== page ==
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Cold Comfort

His words sound muffled to her, as if a Kleenex has been stuffed into the phone line: slightly smaller than a tennis ball … surgery Wednesday … back to work … home for dinner … love ya … and she sets the phone down and looks at the clock, and dinner is a yawning five, maybe six hours away, and her mind is filling with fragments-why didn't he just come home?-unconnected and uninvited thoughts that pour in through some leak in her skull, and if she continues to sit here she'll drown-why didn't he just come home?-but minutes later, in her car, the steering wheel locks, and it takes all of her concentration to remember how to jiggle the wheel, then when she finally does, the car takes over: it backs out of the driveway, slows to twenty mph in the school zone, stops at the stop sign, turns right onto Main Street, signals a left turn into Nordstrom's parking lot, and then somehow she's inside the shoe department, where sleek pumps are perched on pedestals, and two orderly rows of chairs face one another as if waiting for a cordial debate to begin, and even the boxes are exactly the right size for the salesman with the yellow bow-tie to tuck three-at-a-time under his arm, and when he gently places her foot against the heel cup of the foot measurer, the metal through her stocking feels cold and familiar, and she stands and her big toe slides imperceptibly forward, until it just reaches the size eight line, the way it has done ever since she was twelve.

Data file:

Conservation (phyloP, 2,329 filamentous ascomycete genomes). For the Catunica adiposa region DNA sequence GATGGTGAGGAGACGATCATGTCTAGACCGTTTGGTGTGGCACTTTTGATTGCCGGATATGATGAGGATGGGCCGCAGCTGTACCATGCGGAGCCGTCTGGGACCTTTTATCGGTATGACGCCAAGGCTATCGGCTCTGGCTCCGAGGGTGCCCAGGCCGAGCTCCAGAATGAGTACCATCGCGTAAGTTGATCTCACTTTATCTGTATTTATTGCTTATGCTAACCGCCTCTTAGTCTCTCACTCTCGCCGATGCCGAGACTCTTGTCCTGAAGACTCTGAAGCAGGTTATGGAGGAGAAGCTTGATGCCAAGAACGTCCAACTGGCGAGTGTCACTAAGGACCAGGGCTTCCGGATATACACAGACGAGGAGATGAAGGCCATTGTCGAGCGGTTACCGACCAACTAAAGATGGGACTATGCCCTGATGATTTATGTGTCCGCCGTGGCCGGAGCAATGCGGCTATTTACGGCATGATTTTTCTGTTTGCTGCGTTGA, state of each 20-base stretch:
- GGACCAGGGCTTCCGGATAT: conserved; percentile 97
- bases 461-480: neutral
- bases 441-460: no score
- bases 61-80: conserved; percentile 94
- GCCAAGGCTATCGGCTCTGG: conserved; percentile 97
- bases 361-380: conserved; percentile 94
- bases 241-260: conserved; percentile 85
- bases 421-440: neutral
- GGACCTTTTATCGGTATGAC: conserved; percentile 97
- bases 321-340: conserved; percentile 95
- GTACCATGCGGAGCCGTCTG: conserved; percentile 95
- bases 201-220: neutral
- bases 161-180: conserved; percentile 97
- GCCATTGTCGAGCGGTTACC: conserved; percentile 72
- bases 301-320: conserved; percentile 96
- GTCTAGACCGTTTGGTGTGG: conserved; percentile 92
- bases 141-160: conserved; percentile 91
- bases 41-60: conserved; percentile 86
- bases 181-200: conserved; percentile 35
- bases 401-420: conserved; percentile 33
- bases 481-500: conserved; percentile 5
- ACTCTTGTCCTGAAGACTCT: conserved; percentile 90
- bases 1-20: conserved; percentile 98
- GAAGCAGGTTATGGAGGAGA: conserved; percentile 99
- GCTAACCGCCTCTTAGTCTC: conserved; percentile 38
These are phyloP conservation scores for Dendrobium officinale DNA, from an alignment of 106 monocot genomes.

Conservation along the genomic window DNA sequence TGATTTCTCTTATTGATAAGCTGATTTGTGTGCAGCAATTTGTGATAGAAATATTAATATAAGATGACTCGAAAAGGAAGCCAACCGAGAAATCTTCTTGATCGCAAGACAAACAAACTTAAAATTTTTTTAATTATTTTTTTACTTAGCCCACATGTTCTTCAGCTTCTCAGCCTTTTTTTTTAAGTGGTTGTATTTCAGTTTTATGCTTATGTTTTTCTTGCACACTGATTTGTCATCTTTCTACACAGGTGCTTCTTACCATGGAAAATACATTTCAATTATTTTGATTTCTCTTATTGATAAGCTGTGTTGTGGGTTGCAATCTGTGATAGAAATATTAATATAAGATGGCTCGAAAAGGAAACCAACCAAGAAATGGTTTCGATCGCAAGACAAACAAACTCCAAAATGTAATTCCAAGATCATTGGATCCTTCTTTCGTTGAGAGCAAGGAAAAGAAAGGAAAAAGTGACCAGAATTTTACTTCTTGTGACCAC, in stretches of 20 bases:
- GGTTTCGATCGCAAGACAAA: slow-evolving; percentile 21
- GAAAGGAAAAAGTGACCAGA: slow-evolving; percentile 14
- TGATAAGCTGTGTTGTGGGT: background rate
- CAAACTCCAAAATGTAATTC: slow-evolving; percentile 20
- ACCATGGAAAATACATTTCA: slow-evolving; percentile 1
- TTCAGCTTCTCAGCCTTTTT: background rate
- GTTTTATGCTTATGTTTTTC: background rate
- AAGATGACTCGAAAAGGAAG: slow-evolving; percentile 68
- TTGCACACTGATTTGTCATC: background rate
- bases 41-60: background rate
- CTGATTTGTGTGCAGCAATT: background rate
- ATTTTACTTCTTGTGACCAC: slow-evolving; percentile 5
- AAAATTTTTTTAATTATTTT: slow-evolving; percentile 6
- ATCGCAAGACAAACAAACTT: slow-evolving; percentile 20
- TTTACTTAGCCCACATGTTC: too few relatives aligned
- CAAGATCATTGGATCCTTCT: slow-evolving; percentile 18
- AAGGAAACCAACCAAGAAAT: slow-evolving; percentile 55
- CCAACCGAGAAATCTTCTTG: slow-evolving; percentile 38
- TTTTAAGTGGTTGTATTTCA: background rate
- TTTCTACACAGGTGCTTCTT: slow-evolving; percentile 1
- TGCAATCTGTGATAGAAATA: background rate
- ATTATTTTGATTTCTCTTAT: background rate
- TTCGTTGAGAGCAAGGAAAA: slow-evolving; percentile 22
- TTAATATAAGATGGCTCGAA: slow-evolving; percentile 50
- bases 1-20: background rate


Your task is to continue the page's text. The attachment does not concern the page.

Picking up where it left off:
©Stephanie Harrison, first published in Limestone Review